Ironically, the New River is one of the oldest rivers in the world at 65-million years. In the 50 miles from Bluestone Dam to Gauley Bridge it falls 750 feet in elevation, meaning it is full of Class I to V rapids that attract whitewater rafters from around the world.
Bridge, scenic views, hiking, whitewater rafting, rock climbing, free campgrounds
Canyon Rim Visitor Center offers information and great views of the New River Gorge Bridge. From there you can drive down the twisty road to the river. Most visitors come here for whitewater rafting, so you should consider hiring a guide to take you out.
The Endless Wall Trail makes a 3-mile loop trail that provides great views of the New River Gorge and the bridge, as well as access to some of the park’s 1,600 rock climbing routes.
Completed in 1977, the New River Gorge Bridge is the second longest single-steel span in the world. Highway 82 passes underneath where it rises 876 feet above the river.
Designated as the nation’s first National River by Congress in 1972, the free-flowing Buffalo River winds 135 miles across northern Arkansas. It is noted for its sandstone bluffs and tall waterfalls, as well as its three designated wilderness areas. Multiple concessionaires rent canoes and offer shuttle service for those who wish to float the river during the high spring flows. There are many hiking trails to be found in this National Park Service site and in the adjoining Ozark National Forest.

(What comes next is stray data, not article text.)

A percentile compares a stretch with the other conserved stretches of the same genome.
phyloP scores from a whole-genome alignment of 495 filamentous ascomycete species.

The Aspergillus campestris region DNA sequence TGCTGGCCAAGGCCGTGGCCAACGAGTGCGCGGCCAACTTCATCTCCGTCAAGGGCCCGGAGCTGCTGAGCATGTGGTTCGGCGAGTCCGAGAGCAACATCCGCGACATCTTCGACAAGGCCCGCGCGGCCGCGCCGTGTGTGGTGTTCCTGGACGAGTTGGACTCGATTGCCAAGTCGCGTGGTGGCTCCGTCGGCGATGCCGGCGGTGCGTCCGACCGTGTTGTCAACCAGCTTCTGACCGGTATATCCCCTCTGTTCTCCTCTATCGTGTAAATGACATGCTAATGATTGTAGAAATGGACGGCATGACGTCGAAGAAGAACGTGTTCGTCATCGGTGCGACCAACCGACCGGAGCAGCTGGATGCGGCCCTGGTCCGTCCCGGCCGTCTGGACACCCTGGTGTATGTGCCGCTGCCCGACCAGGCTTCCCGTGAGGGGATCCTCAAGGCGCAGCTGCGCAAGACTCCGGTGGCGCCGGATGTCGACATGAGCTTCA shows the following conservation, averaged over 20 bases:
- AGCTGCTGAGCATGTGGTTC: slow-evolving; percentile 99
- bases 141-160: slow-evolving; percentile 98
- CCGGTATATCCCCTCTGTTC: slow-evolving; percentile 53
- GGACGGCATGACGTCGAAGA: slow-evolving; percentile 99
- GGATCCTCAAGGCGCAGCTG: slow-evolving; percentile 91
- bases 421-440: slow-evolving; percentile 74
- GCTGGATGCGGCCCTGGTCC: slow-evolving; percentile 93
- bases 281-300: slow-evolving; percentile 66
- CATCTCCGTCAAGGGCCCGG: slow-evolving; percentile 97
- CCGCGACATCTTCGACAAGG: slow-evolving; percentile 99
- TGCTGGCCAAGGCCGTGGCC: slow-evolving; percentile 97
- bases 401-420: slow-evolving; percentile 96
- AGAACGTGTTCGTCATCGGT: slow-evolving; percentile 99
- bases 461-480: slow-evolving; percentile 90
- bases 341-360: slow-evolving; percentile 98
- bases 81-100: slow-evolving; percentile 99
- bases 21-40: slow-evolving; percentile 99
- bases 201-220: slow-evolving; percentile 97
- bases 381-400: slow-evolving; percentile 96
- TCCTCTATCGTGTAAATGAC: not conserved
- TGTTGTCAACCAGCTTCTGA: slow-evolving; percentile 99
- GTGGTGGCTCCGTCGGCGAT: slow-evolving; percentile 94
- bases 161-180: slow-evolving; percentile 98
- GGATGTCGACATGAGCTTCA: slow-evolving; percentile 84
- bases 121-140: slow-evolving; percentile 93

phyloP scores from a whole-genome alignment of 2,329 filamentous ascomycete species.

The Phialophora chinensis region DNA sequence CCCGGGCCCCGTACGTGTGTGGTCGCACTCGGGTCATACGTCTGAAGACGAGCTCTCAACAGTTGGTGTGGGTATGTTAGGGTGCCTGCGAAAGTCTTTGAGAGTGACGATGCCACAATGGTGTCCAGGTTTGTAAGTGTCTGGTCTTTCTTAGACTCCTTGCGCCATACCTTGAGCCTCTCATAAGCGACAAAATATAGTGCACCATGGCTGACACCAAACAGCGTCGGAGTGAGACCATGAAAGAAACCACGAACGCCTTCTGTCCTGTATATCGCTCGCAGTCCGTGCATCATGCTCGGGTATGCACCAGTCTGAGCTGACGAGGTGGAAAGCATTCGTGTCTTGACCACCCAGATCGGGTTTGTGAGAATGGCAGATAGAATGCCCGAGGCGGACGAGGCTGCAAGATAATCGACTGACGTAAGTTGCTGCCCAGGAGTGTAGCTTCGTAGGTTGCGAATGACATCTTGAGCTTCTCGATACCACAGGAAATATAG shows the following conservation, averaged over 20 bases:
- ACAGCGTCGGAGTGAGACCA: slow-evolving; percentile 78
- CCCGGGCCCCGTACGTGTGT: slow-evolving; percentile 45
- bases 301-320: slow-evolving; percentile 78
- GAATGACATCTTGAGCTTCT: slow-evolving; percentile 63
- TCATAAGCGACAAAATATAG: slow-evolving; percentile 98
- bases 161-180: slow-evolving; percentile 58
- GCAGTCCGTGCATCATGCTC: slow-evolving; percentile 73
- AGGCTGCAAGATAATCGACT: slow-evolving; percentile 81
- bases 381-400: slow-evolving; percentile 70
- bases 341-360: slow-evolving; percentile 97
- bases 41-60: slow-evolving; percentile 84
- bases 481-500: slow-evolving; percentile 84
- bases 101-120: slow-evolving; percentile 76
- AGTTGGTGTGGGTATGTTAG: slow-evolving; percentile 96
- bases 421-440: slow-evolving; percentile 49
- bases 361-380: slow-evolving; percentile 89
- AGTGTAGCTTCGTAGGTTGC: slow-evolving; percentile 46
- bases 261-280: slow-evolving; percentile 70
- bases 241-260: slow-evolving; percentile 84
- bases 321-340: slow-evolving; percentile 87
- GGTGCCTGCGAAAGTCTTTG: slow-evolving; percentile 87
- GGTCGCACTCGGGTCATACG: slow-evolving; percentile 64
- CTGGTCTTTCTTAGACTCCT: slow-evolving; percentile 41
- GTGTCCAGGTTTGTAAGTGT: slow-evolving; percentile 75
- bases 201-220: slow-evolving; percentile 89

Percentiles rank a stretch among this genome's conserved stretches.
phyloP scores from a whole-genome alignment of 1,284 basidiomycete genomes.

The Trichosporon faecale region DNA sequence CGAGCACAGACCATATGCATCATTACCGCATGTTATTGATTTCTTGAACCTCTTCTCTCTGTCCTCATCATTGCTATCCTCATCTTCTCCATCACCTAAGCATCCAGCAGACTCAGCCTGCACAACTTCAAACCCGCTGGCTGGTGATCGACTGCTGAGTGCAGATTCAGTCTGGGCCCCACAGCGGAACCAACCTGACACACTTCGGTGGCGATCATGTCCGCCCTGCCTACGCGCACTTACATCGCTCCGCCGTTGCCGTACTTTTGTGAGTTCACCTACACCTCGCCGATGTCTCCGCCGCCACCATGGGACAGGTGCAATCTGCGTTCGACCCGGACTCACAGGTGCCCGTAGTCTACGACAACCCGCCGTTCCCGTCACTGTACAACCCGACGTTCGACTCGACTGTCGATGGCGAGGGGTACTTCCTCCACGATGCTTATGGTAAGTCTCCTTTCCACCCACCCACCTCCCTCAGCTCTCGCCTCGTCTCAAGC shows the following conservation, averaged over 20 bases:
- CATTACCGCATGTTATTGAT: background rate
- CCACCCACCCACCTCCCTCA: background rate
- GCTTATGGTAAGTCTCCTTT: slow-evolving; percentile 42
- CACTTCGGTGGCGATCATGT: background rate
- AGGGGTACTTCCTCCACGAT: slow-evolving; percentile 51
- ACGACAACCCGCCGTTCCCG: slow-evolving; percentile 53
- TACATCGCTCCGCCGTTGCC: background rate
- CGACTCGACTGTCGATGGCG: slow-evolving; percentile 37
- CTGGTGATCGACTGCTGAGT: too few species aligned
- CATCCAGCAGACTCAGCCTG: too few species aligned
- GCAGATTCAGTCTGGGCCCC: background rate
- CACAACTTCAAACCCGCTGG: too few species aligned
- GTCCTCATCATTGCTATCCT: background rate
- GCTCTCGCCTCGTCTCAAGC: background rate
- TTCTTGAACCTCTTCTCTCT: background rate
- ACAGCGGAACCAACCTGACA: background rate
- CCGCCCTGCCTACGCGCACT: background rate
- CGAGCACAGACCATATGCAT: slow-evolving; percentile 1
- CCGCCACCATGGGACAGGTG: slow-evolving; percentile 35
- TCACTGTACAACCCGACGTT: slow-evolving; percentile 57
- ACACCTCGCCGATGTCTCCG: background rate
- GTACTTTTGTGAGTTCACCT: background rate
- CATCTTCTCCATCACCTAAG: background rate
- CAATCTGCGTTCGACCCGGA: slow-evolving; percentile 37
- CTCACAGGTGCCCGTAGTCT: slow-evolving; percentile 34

Steel Creek to Pruitt Landing is a 22-mile float through Class I rapids on the Buffalo River through the Ponca Wilderness past rock bluffs up to 500 feet tall. Wildflowers and birds abound in the spring, the only time the upper river is deep enough to float. Numerous outfitters provide rental gear, guides, and car shuttles.
A short 1.5-mile roundtrip hike from a river pulloff, Hemmed-In-Hollow is a 210-foot tall waterfall, also accessible on a much more strenuous trek starting on top of the bluff in Compton, Arkansas.
While not technically within the National River boundaries, Hawksbill Crag is an image that shows up on many tourism advertisements for Arkansas. Go in early November for fall colors.
The water flows best in the spring and is often not deep enough for paddlers in the river’s upper reaches other times of year.